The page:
– By Maciek Klimowicz –
Bangkok, Kuala Lumpur, New Delhi – Asian cities are the epitome of unrestrained growth and chaos. Myanmar’s biggest city was left behind in this race, and grew at its own pace into something special. Welcome to the place where heaven is just a few steps away from earth. Welcome to Yangon.
40 degrees of heat quickly convinced me not to take a walk around town. Yangon is no Bangkok, where a relief of an air-conditioned 7Eleven awaits at literally every corner. Unlike Kuala Lumpur, it cannot be traversed on board a chilled, sterile monorail train. Here a visitor can choose between a bus as ancient as it is crowded, a taxi that would look more at home in a motorcar museum than on the streets or a rickety cycle rickshaw. Faced with this limited choice, I opted for… a train.
The so-called Circuit Train is a stretch of railway track circling the city, which used to be Burma’s capital. The journey begins and ends at Yangon’s main train station – a virtual copy of a typical Indian railway station, just slightly less crowded. The cart that I was led to by a cheerful stationmaster, seemed more fitting for cattle than humans – nothing more than a wooden box with rectangular holes for windows. Slightly discouraged, I sat down on one of the rough, wooden benches inside; a loud whistle announced our departure moments later.
It’s difficult to call this trip a tourist attraction. It’s highly unlikely it will ever make it to tour companies’ catalogues. That’s because it’s a strictly mundane experience. In all honesty, the vistas outside the window are mostly uninspiring – monotonous landscape, often dotted with heaps of trash, boundless slums and dirty local train stations that the train passes every 10 minutes. The short journey showcases the miserable condition that decades of ruthless military dictatorship left the country in.
Distraught, I turned away from the window and looked inside the cart where a much more joyful scene unfolded. My fellow travelers practicing the art of conversation, hawkers perfecting the art of persuasion. One of them convinced me to treat myself to a grilled egg and a portion of paan – a sweet concoction wrapped up in a betel leaf. The moment I spat some red-tainted saliva out the window, the faces around me turned radiant. Those smiles beaming around me served as a reminder – this is one of Asia’s most friendly countries.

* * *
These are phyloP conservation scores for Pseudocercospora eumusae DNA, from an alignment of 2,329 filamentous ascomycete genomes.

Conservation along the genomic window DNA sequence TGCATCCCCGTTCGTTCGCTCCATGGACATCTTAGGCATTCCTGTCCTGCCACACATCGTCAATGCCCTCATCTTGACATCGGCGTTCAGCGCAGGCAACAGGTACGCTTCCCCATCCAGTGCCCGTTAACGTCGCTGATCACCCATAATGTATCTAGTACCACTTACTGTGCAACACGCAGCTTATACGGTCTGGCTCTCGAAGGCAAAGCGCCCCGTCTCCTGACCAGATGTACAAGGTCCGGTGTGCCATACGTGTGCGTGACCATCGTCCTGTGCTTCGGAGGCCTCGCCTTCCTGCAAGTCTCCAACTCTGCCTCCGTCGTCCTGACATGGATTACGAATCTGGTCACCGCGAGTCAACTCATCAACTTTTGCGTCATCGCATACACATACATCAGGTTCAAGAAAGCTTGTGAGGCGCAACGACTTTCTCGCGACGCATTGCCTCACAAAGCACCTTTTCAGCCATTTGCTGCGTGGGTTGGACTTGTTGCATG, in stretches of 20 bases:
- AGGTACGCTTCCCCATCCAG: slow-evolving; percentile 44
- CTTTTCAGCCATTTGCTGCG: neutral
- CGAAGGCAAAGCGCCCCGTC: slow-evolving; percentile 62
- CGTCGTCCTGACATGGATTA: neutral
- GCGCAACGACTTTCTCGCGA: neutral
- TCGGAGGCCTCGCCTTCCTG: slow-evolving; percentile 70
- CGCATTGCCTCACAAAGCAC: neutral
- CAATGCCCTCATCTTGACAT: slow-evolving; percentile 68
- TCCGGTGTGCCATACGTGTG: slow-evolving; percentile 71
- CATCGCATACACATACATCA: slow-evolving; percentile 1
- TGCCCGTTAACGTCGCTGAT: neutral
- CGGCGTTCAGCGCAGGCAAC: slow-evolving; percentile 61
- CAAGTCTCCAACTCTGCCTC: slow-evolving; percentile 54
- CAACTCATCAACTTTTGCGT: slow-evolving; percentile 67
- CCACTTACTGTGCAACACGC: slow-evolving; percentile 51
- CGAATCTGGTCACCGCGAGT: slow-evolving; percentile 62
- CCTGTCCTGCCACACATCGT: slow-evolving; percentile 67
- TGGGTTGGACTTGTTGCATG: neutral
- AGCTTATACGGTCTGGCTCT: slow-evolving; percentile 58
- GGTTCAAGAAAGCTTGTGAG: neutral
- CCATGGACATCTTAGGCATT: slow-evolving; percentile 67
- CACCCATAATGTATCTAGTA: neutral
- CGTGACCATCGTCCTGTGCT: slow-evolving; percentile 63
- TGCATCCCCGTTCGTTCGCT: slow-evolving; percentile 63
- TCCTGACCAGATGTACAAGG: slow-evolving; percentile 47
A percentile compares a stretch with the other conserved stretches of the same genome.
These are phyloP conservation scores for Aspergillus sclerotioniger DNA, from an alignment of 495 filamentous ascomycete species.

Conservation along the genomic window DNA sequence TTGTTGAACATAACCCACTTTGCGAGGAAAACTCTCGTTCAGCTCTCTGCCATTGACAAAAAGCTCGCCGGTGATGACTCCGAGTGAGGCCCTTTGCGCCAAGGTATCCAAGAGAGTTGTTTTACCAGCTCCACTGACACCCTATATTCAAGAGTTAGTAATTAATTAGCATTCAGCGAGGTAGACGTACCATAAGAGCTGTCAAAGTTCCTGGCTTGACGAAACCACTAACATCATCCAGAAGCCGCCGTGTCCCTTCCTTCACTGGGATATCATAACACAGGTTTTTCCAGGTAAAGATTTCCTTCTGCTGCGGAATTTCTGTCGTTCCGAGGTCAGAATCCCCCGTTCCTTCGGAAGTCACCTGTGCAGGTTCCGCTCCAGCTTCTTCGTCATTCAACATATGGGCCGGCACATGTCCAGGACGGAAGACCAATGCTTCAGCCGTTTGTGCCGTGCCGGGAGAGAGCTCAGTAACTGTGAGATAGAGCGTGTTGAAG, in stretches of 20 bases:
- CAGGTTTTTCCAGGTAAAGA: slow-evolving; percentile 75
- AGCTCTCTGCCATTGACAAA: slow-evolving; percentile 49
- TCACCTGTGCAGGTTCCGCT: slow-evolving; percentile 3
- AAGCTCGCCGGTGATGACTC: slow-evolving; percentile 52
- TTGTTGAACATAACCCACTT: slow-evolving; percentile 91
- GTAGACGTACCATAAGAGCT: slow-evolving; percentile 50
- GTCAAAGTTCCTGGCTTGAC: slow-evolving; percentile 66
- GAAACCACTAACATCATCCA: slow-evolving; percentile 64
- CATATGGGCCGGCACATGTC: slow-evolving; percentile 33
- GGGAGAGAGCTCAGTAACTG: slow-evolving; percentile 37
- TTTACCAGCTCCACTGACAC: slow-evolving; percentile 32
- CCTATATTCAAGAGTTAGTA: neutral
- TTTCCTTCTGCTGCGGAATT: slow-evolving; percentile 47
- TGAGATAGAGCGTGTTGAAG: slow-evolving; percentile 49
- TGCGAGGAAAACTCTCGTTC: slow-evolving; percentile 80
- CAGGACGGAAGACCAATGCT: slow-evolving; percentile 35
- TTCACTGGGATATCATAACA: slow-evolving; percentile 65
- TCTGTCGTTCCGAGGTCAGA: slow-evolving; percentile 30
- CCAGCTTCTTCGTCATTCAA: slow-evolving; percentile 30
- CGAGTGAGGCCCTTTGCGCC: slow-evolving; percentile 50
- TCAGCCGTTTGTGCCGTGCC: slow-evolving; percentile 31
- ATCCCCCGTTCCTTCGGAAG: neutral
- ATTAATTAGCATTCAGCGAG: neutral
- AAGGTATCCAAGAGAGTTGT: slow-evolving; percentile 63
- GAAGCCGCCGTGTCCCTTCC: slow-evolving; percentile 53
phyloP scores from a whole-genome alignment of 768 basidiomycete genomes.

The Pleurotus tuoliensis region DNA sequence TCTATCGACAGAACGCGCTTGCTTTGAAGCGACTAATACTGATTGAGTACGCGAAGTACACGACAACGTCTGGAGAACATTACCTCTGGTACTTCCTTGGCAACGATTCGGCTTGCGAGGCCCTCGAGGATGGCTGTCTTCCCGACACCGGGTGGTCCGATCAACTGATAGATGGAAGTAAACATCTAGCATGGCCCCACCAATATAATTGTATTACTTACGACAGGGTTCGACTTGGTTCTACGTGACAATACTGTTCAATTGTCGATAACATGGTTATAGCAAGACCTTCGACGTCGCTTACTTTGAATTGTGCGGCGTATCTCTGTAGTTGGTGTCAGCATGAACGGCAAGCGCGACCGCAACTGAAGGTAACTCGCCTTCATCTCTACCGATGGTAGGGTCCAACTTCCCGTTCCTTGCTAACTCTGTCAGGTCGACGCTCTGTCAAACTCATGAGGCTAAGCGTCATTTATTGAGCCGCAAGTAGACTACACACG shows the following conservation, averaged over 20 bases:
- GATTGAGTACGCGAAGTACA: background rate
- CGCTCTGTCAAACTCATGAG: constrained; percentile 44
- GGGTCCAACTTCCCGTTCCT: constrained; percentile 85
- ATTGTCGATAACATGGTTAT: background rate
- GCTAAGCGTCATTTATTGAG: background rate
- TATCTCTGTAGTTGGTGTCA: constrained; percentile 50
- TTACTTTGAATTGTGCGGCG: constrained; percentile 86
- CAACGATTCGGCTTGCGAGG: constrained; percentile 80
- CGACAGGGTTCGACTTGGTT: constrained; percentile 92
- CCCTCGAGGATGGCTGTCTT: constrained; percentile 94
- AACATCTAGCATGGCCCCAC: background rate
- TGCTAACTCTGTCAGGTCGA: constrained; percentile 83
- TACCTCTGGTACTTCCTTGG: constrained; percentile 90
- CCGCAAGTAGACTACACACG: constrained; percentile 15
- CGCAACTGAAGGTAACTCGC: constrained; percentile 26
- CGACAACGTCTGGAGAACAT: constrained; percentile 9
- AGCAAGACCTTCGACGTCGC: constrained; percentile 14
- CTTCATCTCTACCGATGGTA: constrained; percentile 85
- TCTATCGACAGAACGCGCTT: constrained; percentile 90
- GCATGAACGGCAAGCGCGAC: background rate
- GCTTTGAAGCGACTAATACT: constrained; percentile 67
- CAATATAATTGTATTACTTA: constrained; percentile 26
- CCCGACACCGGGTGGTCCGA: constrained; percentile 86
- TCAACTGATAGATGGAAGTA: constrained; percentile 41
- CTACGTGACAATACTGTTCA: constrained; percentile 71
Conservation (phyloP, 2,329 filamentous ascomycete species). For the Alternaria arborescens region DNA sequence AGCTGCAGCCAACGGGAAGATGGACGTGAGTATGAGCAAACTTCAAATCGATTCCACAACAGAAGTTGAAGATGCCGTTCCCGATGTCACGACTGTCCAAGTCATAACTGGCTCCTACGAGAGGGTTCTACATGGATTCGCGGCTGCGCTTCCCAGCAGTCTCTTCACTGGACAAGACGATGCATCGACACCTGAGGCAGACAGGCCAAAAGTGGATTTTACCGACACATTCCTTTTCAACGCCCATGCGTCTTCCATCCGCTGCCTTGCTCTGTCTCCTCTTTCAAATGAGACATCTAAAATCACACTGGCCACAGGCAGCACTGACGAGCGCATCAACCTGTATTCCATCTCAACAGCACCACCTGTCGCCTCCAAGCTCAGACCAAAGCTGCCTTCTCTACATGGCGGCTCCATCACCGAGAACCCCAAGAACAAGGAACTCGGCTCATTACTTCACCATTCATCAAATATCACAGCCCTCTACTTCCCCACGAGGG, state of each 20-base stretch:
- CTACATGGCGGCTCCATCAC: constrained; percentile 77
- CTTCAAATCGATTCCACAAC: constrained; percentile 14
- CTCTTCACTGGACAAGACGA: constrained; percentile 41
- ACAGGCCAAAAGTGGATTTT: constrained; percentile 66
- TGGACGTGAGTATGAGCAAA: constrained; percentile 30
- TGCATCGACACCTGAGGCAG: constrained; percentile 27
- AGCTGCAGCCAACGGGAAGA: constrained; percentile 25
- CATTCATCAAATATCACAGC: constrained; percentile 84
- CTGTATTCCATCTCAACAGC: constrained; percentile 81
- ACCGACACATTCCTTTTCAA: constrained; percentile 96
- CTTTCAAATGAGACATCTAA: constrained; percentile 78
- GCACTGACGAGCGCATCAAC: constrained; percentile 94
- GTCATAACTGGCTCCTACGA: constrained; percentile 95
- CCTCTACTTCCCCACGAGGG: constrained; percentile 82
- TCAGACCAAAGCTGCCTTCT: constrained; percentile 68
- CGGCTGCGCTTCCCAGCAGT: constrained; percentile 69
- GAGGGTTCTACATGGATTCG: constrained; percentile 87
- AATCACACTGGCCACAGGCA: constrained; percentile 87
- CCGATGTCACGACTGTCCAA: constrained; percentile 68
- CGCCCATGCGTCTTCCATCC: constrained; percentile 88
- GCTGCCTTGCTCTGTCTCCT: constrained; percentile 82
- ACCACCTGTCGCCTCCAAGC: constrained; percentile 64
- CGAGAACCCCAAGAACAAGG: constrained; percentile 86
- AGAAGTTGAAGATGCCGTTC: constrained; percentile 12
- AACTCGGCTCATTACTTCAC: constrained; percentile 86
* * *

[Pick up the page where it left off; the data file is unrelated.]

Back at the city’s central station, I survey the skies, and having realized that today’s sun was past its prime, I decided to walk. From Yangon’s Chinatown to a multicolored riverside vegetable market, from one of the city’s countless, old, dirty tea shops to the one and only polished mahogany bar of Yangon’s most exclusive hotel – the Strand. Rising amidst dirt and decay, it’s an architectural gem, not unlike those in the more affluent districts of Paris or London. Tastefully designed, luxurious, elegant and with room rates higher than the annual per capital GDP of Myanmar, the Strand is the stratosphere of the country’s hospitality business. I wouldn’t mind staying up a bit longer, but it was time to come back down to earth. Not for long though. Having managed to decipher the numbers written in the elegant Burmese scripture on the side of a bus, I boarded the vehicle and headed for the city’s heart.
I’ve seen many, possibly too many temples. I shrug at the sight of ancient ruins, I yawn in the presence of golden statues, I fail to notice any more pagodas… but not the Shwedagon Paya. Circling the massive, golden dome, sparkling in the afternoon sun, one has the feeling of being closer to the absolute. The sheer size of the pagoda is striking, but what’s even more impressive is Shwedagon’s ambiance. Temple bells tune accompanied by cameras’ clicking, mantras whispered by monks paired with the gasps of enchanted tourists. Moments ago, I was surrounded by sweat, dirt and noise; suddenly I’m in a place of perfect harmony, flawless and divine.
A few hours down the road, I will be looking down from the plane’s window on my way back home, soaking in the final images of Myanmar. But now, like most people around me, I keep gazing upwards, trying to catch with my eye, a ray of setting sun, filtered through a massive, seventy-six karat diamond set on top of the pagoda. Once I caught it, it went straight to my heart.